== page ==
Small farms, traditional farms, don’t grow patented seed. They don’t grow seed which has been bio-engineered with e. coli (yes, e. coli!) to carry resistance to herbicides.
A true farmer plants traditionally hybridized or open pollinated seed. She tries to find organic seed if possible. She uses seed catalogs which source from places other than huge seed houses which are trying to lock up all the genetic potential in plants through patents on common seed genomes.
Small farming is under attack from every side in our world. It is almost impossible to make a decent living from a family sized farm. For several generations now often one part of the family has to work off the farm to make it viable. In my own family, the men worked off the farm and the women farmed. We are so used to subsidized food, subsidies started in part by FDR to help even out the ups and downs of farming but quickly taken over by big business, that we don’t know what it really costs to grow it. Believe me, it costs more than 79 cents a pound cabbage.
Dairy farms are under attack. Recently official prices for milk were lowered to below break even point for farmers. Thousands left the business, closing up family farms (note that in this article, even 1000 cow dairies, BIG dairies are closing) . What is left? Big Agribusiness, of course.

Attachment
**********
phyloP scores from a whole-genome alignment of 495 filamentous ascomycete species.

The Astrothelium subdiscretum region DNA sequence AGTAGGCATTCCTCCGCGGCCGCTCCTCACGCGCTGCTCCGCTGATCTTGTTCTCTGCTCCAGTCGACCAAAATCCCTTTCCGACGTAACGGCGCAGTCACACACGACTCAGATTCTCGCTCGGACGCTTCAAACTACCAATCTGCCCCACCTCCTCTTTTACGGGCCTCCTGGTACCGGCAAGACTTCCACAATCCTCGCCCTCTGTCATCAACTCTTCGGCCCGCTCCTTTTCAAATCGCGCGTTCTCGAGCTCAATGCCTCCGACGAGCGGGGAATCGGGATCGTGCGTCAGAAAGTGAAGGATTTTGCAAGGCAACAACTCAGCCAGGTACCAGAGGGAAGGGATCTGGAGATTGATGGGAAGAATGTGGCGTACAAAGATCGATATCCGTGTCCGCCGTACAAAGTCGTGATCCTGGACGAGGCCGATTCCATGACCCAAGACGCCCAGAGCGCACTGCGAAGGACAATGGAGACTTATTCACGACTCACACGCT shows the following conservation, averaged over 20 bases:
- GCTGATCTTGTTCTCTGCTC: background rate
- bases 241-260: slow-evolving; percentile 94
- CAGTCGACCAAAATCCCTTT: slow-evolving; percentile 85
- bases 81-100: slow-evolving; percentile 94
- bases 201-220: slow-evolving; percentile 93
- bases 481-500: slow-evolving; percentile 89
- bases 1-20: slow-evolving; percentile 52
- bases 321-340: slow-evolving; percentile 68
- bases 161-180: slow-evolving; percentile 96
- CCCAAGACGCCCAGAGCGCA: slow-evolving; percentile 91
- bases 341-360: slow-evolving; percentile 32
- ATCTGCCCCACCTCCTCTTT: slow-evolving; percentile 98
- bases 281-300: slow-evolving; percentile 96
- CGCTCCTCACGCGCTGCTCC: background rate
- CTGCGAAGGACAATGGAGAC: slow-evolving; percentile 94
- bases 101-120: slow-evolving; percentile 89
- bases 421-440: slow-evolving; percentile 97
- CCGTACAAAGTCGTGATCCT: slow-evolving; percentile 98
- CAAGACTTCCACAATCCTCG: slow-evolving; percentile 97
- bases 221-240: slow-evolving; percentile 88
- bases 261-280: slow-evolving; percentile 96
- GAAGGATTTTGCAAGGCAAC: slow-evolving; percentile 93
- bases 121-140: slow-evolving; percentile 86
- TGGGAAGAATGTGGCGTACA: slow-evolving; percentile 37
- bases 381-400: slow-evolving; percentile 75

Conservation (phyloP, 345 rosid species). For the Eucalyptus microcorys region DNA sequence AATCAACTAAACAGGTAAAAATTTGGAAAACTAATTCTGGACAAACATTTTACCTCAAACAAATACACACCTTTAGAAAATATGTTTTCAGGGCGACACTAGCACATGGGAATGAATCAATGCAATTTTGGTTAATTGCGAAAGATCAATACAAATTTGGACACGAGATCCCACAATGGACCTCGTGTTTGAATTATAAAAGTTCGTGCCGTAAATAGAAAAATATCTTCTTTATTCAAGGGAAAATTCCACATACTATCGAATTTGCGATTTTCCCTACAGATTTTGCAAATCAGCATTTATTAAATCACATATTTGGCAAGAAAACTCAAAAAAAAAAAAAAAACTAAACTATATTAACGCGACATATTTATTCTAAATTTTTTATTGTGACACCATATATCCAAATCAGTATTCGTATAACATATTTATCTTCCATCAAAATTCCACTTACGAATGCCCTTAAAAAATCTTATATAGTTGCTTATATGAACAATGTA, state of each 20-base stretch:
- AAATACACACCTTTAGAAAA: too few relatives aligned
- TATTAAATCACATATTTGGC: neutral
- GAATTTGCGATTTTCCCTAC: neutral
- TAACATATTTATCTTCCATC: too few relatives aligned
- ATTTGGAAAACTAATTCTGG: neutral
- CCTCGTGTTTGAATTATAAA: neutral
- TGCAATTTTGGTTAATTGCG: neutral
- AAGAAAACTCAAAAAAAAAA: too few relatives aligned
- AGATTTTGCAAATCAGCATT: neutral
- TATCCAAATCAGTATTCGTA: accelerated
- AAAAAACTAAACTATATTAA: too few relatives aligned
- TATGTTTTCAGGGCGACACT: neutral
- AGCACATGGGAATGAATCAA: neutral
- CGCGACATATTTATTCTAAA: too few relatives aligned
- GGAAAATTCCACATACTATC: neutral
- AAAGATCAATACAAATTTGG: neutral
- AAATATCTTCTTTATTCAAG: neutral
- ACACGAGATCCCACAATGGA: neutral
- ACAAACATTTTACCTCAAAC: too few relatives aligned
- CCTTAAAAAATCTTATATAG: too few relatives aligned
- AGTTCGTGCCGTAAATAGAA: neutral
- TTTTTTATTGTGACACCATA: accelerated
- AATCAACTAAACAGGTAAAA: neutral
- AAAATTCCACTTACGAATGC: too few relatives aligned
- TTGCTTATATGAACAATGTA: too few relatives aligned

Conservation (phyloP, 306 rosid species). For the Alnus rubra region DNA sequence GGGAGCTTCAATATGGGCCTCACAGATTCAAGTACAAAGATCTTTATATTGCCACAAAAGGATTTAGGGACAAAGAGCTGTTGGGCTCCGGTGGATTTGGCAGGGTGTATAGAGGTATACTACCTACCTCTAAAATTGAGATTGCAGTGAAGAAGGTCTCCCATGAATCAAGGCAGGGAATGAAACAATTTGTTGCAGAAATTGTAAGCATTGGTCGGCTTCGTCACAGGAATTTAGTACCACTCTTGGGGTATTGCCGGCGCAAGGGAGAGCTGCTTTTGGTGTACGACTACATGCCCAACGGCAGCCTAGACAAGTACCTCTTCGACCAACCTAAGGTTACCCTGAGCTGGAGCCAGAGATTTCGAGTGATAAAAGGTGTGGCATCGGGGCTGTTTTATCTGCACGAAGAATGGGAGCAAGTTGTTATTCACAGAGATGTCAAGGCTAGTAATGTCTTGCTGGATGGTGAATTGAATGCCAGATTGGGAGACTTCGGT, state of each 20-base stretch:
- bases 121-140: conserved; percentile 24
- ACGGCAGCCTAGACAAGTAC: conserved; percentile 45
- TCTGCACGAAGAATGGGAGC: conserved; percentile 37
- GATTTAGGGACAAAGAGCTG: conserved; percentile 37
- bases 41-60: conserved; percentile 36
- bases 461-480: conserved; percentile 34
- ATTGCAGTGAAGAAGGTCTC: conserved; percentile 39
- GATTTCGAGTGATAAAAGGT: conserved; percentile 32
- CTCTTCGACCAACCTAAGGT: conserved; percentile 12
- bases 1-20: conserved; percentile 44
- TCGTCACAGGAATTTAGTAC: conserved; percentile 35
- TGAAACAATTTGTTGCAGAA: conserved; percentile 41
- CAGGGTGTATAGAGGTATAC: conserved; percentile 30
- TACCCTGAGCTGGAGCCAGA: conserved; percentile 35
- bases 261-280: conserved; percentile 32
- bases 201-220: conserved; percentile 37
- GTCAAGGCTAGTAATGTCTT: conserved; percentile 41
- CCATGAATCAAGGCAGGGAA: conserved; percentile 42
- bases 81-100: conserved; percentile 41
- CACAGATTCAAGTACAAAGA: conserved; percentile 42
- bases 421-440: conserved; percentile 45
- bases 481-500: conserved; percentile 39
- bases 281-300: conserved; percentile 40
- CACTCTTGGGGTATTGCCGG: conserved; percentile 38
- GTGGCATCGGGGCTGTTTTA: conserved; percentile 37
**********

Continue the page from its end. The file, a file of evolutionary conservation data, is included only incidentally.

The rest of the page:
The government, in a scramble to prove to voters that it really does care that food be safe, is legislating and regulating small farming out of existence. Dairy farms, cheese making operations with actual ties to farms (not Kraft, thank you), CSAs and even backyard vegetable patches are coming under increased regulatory scrutiny. The amount of food borne illness attributable to these operations is infinitesimal, and yet, that is what is regulated. Only 1% of food shipments into the country will be inspected, only written warnings, blown off by the egg factories which then recall 1/2 a billion eggs, will be issued. But you’ll be safe from your neighbors’ eggplant!
Below is the trailer for a new documentary: Farmageddon